Dibakar Ban­er­jee, who re­cently re­turned his Na­tional Award, says this was needed to strengthen the next phase of protest

Hindustan Times (Patna) - Live - - Front Page - Diby­o­jy­oti Baksi diby­o­jy­oti. baksi@ hin­dus­tan­times. com

Re­cently, Dibakar Ban­er­jee, along with 11 other film­mak­ers, an­nounced that he would be re­turn­ing his Na­tional Award to of­fer sup­port to the stu­dents of the Film and Tele­vi­sion In­sti­tute of In­dia (FTII). Th­ese stu­dents have been protest­ing against the ap­point­ment of Ga­jen­dra Chauhan as the pres­i­dent of the in­sti­tute for over four months. Dibakar says that it’s im­por­tant to make the FTII “free of po­lit­i­cal in­flu­ence”. Here, the 46-year-old tells us what prompted him to ac­tively join the ag­i­ta­tion, and more.

What prompted you, and the other film­mak­ers, to re­turn your Na­tional Awards?

We were hop­ing that some­one would hear us, see the logic of the stu­dents’ protest, and then act on it con­struc­tively.

Why did you take so long to join the ag­i­ta­tion?

If it (the act of re­turn­ing the awards) was done ear­lier, some­one would have said, “Why now?” Just like some­one could say, “Now? Why not then?” None of us had fore­seen that some­thing so ba­sic and clear would get con­vo­luted into this non­sense about the right, left and the cen­tre. And when we heard that the stu­dents were go­ing back to the classes, but will still con­tinue the protest, we de­cided that we needed to strengthen the next phase of their protest.

Sev­eral peo­ple are call­ing this a pas­sive re­sis­tance move­ment. Do you think this move will help?

Pas­sive re­sis­tance made us to­day’s In­dia, from a starv­ing, ex­ploited Bri­tish colony.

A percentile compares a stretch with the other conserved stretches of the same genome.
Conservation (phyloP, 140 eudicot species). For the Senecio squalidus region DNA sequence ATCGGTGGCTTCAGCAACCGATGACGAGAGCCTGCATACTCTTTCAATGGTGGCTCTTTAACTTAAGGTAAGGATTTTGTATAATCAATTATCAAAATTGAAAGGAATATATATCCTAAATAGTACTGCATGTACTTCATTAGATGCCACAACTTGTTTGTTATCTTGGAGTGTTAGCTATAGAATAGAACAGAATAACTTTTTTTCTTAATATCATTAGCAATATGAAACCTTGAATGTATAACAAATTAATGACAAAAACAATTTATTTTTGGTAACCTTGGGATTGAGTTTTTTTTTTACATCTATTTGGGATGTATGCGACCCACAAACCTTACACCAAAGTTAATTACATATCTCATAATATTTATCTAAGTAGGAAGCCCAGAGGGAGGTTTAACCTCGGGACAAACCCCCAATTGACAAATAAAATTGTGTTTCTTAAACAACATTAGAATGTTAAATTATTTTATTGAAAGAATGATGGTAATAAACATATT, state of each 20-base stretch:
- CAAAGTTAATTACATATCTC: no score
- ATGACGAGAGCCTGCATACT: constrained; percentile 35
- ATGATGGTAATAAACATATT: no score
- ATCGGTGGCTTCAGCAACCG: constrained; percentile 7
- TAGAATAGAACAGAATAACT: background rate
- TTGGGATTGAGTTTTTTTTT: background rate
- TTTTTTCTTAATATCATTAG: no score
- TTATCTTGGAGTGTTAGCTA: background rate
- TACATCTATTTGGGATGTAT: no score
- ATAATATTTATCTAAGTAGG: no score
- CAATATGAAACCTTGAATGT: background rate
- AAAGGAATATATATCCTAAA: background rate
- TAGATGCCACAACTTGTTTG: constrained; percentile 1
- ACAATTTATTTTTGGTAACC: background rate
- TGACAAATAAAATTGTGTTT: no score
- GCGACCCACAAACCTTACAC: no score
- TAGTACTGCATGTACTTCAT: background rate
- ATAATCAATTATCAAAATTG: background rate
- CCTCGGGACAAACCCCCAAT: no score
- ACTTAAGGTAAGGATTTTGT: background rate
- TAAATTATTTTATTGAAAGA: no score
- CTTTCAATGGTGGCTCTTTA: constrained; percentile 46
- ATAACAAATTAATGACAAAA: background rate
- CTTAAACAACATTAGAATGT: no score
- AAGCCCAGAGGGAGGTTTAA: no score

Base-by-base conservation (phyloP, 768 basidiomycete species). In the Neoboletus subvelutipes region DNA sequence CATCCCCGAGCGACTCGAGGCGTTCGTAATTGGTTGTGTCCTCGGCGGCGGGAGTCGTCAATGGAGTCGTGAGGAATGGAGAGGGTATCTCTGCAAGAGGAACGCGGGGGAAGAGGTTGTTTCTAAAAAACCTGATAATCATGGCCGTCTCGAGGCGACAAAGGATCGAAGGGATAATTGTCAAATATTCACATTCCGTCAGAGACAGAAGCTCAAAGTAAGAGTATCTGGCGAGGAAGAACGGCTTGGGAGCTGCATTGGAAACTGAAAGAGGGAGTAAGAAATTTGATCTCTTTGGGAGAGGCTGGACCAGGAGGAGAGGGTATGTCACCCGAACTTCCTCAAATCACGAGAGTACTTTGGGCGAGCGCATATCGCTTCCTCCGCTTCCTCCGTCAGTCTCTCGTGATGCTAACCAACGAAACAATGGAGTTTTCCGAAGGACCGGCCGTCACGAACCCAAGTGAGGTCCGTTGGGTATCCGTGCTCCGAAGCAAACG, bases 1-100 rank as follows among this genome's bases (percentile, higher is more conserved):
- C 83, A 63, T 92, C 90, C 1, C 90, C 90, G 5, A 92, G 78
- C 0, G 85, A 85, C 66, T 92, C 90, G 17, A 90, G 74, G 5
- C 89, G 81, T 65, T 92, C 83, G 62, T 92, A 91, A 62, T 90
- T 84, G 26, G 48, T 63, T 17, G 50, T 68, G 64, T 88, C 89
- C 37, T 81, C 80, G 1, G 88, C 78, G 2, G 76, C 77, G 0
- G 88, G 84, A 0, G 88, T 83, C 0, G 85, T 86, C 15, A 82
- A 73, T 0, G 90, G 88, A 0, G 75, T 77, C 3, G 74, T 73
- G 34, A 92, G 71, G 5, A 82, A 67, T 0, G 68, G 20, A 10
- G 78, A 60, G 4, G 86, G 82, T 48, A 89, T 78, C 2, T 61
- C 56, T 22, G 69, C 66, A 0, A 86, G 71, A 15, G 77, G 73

Why aren’t we see­ing an ac­tive ag­i­ta­tion by the alumni of the in­sti­tu­tion and by the mem­bers of the film industry from across the coun­try?

The alumni of the FTII have been work­ing tire­lessly for the past four months with the stu­dents at ev­ery step to bring this sit­u­a­tion to a pos­i­tive res­o­lu­tion. There may have been dis­agree­ments, but ev­ery­one wants an FTII free of po­lit­i­cal in­flu­ence. The last let­ter that was sent out to the gov­ern­ment was signed by 200 film­mak­ers from all over In­dia.

How do you think your stand will in­flu­ence the mem­bers of other film in­dus­tries in In­dia?

I hope they will be more aware of the re­al­ity of the sit­u­a­tion, and start rais­ing their voice.

Do you think, like the IITs, es­teemed in­sti­tu­tions like FTII should also be made au­ton­o­mous bod­ies, com­pletely in­de­pen­dent of any kind of po­lit­i­cal say?

Ab­so­lutely; this is needed if In­dia wants to keep its head high in the world com­mu­nity for its high stan­dards of ed­u­ca­tion that has seen In­di­ans be­come world-fa­mous en­trepreneurs, CEOs, bankers, in­vestors, writ­ers, artists and film­mak­ers.

The alumni of the FTII have been work­ing tire­lessly for the past four months with the stu­dents at ev­ery step to bring this sit­u­a­tion to a pos­i­tive res­o­lu­tion

Dibakar Ban­er­jee, film­maker

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